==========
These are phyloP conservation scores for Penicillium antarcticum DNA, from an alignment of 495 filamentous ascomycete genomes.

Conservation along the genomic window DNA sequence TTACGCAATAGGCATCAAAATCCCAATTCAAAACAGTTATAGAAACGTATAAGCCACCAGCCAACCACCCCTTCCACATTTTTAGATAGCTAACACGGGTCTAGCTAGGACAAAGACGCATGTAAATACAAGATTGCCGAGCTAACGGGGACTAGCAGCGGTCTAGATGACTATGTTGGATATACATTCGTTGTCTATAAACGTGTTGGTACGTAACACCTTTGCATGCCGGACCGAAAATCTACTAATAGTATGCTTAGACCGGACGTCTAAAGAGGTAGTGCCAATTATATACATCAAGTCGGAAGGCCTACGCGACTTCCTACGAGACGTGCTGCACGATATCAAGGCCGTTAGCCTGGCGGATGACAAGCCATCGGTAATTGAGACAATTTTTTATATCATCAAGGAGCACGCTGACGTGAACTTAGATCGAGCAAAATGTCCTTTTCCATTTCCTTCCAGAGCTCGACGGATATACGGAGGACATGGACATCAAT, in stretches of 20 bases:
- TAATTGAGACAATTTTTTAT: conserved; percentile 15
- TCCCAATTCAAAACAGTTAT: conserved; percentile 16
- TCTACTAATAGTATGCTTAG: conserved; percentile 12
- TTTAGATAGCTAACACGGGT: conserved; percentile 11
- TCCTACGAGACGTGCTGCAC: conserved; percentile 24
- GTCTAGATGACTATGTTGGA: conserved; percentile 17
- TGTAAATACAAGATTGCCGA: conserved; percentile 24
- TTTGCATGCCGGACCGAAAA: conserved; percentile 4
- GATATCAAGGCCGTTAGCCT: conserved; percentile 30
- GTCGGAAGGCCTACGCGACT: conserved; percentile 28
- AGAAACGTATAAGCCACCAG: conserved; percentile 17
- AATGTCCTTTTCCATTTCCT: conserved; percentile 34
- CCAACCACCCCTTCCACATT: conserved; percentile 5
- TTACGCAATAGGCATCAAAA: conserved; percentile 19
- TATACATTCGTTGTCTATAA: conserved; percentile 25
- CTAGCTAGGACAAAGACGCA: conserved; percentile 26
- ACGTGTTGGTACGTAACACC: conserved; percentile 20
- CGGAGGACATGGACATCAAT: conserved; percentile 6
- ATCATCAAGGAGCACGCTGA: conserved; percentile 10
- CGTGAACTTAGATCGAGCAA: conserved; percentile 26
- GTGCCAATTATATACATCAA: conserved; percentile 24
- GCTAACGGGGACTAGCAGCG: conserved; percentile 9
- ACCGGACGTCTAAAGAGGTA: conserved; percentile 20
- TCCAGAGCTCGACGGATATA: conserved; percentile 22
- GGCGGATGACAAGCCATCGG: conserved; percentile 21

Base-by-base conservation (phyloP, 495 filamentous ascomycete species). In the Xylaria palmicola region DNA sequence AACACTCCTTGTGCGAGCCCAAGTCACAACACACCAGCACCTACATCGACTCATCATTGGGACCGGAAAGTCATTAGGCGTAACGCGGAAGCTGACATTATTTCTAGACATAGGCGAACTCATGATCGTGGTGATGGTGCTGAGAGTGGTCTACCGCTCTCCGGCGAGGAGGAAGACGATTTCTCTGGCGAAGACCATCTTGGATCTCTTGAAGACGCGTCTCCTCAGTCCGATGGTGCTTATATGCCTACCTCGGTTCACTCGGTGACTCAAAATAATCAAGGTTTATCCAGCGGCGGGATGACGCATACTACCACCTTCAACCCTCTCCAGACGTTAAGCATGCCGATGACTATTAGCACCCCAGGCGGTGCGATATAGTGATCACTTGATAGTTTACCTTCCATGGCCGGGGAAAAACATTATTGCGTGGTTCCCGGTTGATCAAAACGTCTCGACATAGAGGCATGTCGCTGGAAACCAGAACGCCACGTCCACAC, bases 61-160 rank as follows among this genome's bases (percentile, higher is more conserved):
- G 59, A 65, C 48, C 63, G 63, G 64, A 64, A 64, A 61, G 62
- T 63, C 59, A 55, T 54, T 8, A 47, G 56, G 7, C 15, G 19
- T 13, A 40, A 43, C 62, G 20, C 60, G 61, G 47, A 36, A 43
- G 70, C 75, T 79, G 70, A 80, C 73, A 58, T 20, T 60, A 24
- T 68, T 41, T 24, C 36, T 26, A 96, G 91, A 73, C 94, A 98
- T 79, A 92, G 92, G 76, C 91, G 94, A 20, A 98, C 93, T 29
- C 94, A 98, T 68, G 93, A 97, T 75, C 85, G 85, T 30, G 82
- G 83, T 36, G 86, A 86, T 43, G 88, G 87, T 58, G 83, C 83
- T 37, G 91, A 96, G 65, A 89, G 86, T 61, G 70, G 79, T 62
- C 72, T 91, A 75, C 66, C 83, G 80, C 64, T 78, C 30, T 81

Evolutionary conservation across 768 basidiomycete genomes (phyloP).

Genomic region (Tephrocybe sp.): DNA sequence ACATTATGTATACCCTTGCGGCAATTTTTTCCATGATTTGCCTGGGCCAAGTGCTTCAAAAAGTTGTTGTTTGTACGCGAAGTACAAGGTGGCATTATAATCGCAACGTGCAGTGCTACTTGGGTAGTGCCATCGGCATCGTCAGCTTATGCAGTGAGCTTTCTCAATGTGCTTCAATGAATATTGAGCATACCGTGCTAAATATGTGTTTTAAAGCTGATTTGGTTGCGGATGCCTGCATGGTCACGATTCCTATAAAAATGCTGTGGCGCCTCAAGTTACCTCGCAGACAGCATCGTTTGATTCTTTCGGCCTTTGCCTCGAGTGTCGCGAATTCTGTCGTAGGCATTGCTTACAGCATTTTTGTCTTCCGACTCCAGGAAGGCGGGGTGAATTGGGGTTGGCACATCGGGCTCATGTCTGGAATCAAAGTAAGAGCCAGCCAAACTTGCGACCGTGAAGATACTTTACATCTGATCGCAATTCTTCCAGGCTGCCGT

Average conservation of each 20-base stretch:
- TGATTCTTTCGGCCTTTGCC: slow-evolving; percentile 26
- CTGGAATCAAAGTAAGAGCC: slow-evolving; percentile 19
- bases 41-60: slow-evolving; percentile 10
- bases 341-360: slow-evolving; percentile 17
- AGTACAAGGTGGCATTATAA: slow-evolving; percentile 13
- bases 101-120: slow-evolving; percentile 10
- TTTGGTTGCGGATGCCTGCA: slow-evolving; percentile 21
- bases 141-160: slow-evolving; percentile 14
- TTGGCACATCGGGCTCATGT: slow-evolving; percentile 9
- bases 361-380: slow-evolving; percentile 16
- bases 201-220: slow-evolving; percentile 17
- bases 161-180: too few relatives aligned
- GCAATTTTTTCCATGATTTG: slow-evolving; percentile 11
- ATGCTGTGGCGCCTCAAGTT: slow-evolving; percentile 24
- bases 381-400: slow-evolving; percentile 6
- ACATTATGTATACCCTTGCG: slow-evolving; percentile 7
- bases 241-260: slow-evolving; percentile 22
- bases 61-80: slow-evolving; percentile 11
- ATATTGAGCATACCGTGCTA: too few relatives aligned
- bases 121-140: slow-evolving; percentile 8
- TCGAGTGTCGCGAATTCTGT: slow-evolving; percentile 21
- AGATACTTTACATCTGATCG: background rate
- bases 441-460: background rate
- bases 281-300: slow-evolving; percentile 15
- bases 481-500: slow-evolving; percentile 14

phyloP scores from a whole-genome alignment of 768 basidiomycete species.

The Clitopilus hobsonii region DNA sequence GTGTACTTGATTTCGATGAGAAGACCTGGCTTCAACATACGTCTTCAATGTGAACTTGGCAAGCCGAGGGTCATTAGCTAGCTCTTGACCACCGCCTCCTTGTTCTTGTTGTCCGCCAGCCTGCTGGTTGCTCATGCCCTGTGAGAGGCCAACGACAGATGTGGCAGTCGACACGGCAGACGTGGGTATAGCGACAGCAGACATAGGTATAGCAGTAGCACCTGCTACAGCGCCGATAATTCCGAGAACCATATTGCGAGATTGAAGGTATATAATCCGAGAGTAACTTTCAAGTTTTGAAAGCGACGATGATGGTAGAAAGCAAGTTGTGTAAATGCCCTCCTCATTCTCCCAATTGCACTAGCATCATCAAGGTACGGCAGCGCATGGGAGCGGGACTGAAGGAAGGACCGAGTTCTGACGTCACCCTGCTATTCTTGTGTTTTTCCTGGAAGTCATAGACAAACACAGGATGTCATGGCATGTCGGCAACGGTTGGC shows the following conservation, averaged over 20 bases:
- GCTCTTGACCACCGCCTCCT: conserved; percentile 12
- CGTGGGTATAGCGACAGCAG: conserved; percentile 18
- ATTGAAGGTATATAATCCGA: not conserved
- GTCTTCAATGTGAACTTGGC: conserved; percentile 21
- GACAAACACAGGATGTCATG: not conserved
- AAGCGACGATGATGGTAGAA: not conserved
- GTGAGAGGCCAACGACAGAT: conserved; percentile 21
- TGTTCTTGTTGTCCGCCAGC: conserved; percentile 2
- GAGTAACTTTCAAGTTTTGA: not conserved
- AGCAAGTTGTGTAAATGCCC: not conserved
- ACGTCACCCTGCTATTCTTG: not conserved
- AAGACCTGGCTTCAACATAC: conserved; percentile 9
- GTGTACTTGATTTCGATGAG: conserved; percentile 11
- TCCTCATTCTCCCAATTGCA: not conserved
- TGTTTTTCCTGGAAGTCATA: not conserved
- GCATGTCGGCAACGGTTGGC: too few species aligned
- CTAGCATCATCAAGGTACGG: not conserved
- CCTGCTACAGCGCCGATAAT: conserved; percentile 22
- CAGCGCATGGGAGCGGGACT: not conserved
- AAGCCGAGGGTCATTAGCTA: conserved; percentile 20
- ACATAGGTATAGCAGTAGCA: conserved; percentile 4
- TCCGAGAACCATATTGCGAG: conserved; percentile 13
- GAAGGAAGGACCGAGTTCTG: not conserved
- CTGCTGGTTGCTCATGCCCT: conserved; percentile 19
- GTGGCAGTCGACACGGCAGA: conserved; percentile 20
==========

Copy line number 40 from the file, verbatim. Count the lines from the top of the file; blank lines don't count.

Genomic region (Tephrocybe sp.): DNA sequence ACATTATGTATACCCTTGCGGCAATTTTTTCCATGATTTGCCTGGGCCAAGTGCTTCAAAAAGTTGTTGTTTGTACGCGAAGTACAAGGTGGCATTATAATCGCAACGTGCAGTGCTACTTGGGTAGTGCCATCGGCATCGTCAGCTTATGCAGTGAGCTTTCTCAATGTGCTTCAATGAATATTGAGCATACCGTGCTAAATATGTGTTTTAAAGCTGATTTGGTTGCGGATGCCTGCATGGTCACGATTCCTATAAAAATGCTGTGGCGCCTCAAGTTACCTCGCAGACAGCATCGTTTGATTCTTTCGGCCTTTGCCTCGAGTGTCGCGAATTCTGTCGTAGGCATTGCTTACAGCATTTTTGTCTTCCGACTCCAGGAAGGCGGGGTGAATTGGGGTTGGCACATCGGGCTCATGTCTGGAATCAAAGTAAGAGCCAGCCAAACTTGCGACCGTGAAGATACTTTACATCTGATCGCAATTCTTCCAGGCTGCCGT